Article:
Search Images Maps Play YouTube News Gmail Drive More »
Sign in
Screen reader users: click this link for accessible mode. Accessible mode has the same essential features but works better with your reader.

Patents

  1. Advanced Patent Search
Publication numberUS20060146402 A1
Publication typeApplication
Application numberUS 11/318,406
Publication dateJul 6, 2006
Filing dateDec 22, 2005
Priority dateJan 6, 2005
Also published asUS7450303
Publication number11318406, 318406, US 2006/0146402 A1, US 2006/146402 A1, US 20060146402 A1, US 20060146402A1, US 2006146402 A1, US 2006146402A1, US-A1-20060146402, US-A1-2006146402, US2006/0146402A1, US2006/146402A1, US20060146402 A1, US20060146402A1, US2006146402 A1, US2006146402A1
InventorsTatsuo Nakata
Original AssigneeOlympus Corporation
Export CitationBiBTeX, EndNote, RefMan
External Links: USPTO, USPTO Assignment, Espacenet
Laser scanning microscope
US 20060146402 A1
Abstract
A laser scanning microscope includes a light source unit that emits laser light, a scanning unit that scans the laser light, an optical system that converges the laser light into a specimen, a light detecting unit that detects fluorescence generated from the specimen, and a filter unit located on an optical path of light entering the light detecting unit. The filter unit includes a short pass filter that has a large number of independent filter cells in different wavelength ranges formed in line on a common substrate, and a long pass filter that has a large number of independent filter cells in different wavelength ranges formed in line on a common substrate. The filter unit has a characteristic of a bandpass filter having a desired wavelength range owing to a combination of the filter cells of the short pass filter and the filter cells of the long pass filter.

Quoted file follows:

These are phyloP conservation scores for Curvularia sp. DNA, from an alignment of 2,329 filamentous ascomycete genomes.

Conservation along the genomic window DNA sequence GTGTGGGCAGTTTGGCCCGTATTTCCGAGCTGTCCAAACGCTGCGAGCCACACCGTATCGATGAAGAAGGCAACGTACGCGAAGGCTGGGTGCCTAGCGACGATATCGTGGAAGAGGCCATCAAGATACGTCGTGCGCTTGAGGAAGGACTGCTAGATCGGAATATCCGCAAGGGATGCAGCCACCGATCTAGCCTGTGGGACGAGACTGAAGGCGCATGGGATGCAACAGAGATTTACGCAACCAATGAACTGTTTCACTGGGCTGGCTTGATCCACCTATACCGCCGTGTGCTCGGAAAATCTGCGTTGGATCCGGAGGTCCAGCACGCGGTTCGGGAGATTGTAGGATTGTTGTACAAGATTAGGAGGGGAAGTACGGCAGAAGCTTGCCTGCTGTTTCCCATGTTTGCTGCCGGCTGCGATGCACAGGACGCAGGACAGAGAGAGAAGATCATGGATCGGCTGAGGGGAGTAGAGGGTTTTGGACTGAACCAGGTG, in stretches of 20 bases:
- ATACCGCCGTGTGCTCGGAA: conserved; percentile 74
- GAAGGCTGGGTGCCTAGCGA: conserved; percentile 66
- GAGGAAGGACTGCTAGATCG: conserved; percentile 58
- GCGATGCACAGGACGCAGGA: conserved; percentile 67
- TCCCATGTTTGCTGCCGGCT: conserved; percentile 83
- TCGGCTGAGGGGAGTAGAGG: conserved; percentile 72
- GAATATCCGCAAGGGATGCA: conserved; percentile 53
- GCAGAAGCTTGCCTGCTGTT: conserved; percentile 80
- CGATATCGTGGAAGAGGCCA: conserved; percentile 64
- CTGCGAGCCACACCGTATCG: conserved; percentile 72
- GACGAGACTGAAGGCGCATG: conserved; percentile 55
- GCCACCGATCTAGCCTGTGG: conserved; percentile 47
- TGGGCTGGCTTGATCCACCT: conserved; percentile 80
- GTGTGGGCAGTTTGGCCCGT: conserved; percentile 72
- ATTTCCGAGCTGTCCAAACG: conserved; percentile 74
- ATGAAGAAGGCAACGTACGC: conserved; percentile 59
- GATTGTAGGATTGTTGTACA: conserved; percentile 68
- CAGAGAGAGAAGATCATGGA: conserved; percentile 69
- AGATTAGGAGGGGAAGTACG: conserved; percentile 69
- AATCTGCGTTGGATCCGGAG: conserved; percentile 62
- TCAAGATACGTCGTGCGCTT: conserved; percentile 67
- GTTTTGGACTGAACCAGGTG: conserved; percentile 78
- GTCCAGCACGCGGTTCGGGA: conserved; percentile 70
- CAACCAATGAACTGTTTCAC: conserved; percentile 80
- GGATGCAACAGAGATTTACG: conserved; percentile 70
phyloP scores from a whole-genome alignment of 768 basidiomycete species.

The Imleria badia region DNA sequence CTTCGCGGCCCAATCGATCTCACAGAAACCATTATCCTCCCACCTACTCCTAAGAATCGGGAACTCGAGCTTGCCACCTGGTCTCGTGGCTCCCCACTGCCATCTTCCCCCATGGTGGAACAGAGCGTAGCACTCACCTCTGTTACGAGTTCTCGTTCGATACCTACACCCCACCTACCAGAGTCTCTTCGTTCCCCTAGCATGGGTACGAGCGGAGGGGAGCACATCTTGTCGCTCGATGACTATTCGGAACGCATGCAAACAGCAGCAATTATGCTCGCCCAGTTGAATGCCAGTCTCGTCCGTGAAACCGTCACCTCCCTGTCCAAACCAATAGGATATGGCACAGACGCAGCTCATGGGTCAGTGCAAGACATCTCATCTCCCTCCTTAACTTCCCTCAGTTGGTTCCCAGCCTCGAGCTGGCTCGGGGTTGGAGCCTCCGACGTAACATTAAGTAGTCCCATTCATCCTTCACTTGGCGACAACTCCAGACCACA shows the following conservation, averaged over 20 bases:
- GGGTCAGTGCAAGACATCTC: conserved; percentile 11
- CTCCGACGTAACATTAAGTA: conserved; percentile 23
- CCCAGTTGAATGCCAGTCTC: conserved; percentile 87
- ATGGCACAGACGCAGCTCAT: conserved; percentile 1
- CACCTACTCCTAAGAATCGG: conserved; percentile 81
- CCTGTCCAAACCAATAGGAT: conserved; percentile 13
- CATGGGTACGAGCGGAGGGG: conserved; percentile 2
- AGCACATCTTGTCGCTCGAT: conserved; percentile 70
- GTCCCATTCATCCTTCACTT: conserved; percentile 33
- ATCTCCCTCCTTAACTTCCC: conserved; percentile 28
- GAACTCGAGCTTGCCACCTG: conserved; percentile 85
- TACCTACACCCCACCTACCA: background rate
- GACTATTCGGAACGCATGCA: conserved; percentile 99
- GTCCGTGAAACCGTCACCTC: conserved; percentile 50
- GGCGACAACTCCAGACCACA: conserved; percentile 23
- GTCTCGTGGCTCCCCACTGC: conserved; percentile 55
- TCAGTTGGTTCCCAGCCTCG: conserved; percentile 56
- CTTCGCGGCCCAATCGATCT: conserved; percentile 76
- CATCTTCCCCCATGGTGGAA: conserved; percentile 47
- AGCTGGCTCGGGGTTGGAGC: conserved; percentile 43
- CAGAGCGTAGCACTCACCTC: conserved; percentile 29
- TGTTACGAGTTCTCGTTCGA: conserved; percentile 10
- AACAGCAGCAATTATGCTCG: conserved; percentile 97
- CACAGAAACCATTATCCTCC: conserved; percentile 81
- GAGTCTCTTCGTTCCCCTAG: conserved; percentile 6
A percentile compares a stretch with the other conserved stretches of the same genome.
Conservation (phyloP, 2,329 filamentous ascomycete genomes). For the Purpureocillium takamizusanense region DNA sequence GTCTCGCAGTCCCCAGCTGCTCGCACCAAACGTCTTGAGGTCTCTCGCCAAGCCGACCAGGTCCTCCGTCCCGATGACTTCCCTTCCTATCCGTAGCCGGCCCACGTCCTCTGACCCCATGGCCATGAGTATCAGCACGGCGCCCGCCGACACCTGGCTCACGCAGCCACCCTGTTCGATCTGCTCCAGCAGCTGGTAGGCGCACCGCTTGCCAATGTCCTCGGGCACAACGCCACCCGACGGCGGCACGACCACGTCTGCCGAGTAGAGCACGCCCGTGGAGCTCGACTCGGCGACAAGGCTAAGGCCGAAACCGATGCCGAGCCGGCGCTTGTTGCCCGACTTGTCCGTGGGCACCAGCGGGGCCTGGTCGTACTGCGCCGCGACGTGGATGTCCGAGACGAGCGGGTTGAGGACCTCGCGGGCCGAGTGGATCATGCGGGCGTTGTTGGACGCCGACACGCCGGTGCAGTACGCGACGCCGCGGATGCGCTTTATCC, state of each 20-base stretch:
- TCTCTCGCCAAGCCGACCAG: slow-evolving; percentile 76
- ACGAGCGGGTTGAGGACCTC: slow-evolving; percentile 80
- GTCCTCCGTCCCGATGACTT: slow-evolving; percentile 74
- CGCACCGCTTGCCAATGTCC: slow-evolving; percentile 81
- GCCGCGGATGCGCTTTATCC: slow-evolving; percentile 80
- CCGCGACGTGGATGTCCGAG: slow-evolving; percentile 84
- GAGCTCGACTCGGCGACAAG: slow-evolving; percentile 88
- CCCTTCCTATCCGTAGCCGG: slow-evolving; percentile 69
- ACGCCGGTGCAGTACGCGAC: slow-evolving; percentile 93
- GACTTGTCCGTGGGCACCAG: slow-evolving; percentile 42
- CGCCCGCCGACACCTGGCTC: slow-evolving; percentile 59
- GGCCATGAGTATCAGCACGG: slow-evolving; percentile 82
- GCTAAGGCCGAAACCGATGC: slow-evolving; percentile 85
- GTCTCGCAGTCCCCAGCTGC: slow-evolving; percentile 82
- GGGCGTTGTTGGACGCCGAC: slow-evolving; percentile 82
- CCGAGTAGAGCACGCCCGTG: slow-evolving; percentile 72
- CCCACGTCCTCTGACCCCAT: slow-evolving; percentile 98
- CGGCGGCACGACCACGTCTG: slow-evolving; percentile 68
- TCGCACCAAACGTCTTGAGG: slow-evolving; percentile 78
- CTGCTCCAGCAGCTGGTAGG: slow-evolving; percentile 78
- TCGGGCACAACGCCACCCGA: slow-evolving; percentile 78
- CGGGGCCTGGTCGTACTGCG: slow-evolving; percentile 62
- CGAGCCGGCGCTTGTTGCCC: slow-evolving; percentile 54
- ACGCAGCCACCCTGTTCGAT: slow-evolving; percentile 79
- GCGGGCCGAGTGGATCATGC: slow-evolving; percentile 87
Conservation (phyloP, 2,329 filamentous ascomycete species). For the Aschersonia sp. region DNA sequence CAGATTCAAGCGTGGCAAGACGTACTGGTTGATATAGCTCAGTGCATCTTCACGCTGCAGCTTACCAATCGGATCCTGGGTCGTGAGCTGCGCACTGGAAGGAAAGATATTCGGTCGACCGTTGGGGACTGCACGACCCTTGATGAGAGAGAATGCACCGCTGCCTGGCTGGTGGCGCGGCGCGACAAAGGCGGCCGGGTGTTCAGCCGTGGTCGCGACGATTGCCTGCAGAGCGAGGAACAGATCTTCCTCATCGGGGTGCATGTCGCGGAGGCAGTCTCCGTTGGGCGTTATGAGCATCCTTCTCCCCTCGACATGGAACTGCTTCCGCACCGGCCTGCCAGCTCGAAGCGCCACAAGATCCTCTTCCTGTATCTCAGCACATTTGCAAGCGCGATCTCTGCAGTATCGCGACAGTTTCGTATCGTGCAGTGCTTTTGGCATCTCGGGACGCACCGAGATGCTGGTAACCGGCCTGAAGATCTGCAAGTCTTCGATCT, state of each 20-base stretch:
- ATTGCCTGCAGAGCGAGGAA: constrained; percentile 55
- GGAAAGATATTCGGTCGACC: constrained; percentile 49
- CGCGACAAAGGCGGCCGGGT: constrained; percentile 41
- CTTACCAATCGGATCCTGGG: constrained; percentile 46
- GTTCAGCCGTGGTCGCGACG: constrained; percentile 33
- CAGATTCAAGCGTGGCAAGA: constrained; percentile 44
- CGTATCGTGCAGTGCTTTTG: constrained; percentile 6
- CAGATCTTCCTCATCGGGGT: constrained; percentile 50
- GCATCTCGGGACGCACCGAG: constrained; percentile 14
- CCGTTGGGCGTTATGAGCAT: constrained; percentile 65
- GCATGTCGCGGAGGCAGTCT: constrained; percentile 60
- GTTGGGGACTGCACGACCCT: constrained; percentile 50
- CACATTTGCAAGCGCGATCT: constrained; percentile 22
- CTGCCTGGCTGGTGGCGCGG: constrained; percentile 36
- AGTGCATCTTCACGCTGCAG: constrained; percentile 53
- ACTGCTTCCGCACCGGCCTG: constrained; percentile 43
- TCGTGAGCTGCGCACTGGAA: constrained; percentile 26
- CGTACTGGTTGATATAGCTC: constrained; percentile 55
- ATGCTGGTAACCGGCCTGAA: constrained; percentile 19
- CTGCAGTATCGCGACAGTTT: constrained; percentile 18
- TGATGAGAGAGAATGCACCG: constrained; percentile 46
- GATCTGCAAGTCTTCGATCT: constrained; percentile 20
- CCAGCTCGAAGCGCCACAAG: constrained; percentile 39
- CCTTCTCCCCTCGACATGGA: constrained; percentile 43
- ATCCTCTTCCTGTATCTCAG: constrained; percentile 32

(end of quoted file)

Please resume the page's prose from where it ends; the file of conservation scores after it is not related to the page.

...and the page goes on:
Images(3)
Previous page
Next page
Claims(17)
1. A laser scanning microscope comprising:
a light source unit that emits laser light;
a scanning unit that scans the laser light;
an optical system that converges the laser light into a specimen;
a light detecting unit that detects fluorescence generated from the specimen; and
a filter unit located on an optical path of light entering the light detecting unit,
wherein the filter unit includes a short pass filter that has a large number of independent filter cells in different wavelength ranges formed in line on a common substrate, and a long pass filter that has a large number of independent filter cells in different wavelength ranges formed in line on a common substrate, and the filter unit has a characteristic of a bandpass filter having a desired wavelength range owing to a combination of the filter cells of the short pass filter and the filter cells of the long pass filter.
2. The laser scanning microscope according to claim 1, wherein both the filter cells of the short pass filter and the filter cells of the long pass filter comprise deposited film filters formed by film deposition.
3. The laser scanning microscope according to claim 1, wherein the short pass filter and the long pass filter are located in parallel with a predetermined space on the optical path of light entering the light detecting unit and allowed to move in a direction perpendicular to the optical path, and a combination of the filter cells of the short pass filter and the filter cells of the long pass filter is selectable.
4. The laser scanning microscope according to claim 1, wherein the optical system includes an objective lens, and the laser scanning microscope further comprising a confocal pinhole located on an optical path between the light detecting unit and the objective lens.